The Priority inbox uses pre-built logic to evaluate the priority of items related to you. If this is not enough, you can create Custom Prioritization Rules to further refine the prioritization logic for yourself or your team.
But what if you want to just bump the priority of a single item? It's possible as well via manual priority assignments.
Assigning manual priorities
To change the priority of a work item, simply click on its priority icon and select the new priority you wish to assign.
Example with a board card
Example with an inbox item
That's it! Upon assigning the new priority your inbox or board will refresh to reflect the new ordering of work items.
Automatic priorities vs Assigned priorities
E.g. 1: An issue with a due date will transition from low priority to important as the due date gets closer.
E.g. 2: A pull request may match a custom prioritization rule setting its priority to critical while it is in review. Upon doing the review, the pull request will unmatch the custom rule and revert to Keypup-generated priority, which may be low or medium.
On the other side, assigned priorities are static. They do not change over time based on context and actions. You need to manually maintain these assigned priorities until you decide to revert to automatic priorities (see next section)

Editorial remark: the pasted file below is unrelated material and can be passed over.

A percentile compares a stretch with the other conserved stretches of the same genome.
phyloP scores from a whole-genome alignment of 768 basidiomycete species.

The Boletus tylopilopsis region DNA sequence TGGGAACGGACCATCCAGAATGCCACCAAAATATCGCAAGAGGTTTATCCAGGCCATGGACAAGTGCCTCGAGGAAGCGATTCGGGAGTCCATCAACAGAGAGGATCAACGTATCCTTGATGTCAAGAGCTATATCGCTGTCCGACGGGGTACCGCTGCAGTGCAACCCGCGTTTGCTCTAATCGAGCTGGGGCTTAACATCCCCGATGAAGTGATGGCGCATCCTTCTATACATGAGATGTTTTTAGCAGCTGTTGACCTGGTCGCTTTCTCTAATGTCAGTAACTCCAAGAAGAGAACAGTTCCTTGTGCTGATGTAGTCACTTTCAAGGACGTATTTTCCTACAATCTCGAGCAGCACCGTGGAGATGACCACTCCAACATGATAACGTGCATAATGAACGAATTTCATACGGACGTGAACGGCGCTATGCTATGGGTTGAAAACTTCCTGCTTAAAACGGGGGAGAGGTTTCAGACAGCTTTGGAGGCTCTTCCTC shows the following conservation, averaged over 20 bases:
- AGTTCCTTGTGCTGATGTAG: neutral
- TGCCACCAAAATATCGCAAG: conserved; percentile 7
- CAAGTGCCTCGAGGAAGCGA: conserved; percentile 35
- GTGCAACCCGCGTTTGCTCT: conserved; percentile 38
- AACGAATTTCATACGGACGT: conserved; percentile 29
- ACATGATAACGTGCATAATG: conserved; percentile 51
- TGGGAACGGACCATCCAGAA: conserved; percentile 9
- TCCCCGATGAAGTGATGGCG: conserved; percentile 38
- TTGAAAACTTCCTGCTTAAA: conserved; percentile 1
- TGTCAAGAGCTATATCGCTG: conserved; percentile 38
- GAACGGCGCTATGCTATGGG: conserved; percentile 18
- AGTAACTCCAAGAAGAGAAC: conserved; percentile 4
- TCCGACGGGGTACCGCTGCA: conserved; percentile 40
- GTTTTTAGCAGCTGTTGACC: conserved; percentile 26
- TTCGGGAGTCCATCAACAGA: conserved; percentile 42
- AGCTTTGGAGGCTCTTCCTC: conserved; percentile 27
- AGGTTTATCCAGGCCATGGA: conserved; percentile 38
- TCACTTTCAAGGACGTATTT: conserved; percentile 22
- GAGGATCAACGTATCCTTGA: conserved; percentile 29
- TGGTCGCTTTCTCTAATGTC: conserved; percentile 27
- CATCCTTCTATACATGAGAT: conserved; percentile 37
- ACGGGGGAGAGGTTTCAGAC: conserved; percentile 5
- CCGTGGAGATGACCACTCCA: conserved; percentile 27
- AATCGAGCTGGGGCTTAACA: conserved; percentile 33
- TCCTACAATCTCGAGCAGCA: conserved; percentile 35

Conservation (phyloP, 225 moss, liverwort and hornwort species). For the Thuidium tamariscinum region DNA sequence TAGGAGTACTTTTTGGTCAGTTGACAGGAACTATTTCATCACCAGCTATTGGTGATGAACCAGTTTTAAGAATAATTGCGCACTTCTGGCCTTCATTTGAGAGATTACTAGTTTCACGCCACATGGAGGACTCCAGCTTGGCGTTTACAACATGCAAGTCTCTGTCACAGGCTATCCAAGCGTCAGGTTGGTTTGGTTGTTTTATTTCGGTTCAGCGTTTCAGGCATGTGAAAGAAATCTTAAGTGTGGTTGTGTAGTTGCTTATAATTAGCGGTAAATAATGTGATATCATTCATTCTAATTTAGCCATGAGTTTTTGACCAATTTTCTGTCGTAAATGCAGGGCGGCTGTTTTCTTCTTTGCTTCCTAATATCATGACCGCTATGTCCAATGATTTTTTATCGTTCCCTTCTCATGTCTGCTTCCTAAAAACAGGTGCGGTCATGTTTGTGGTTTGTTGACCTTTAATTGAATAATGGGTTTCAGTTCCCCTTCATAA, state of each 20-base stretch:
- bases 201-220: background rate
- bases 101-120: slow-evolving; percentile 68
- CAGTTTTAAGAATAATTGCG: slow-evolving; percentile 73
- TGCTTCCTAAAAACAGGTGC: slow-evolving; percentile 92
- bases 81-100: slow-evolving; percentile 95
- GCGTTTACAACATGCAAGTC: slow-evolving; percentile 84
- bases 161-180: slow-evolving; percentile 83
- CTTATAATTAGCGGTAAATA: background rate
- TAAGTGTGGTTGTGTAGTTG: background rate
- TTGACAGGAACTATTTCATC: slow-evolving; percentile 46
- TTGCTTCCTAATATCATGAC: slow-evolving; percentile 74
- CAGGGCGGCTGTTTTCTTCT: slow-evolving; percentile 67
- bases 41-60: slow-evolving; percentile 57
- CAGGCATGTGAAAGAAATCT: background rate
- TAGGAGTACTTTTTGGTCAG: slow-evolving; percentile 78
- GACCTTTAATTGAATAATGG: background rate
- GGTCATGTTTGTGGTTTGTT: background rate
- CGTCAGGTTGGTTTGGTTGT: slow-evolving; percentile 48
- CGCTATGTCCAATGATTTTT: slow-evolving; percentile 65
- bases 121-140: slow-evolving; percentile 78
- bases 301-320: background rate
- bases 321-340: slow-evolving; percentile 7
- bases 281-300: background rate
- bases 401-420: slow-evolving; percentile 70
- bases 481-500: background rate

Removing manual priorities (revert to automatic)
At any point in time you can revert an item to using automatic priorities by selecting the Auto/Reset option in the list of priorities.
The Auto/Reset option always shows you the automatically detected priority in parenthesis. Selecting this option will revert the item to using this detected priority.
Forcing the currently displayed priority
You can force an item to remain in a system-detected priority by assigning a manual priority.
In the example above the item was estimated to be critical. If on top of this you decide to assign the Critical priority, the item will remain in this state until you manually change the priority or Auto/Reset it.
Therefore there is a subtle difference between an item being in a given priority and an item being forced to remain in this priority. The label
Force is here to remind you of this difference.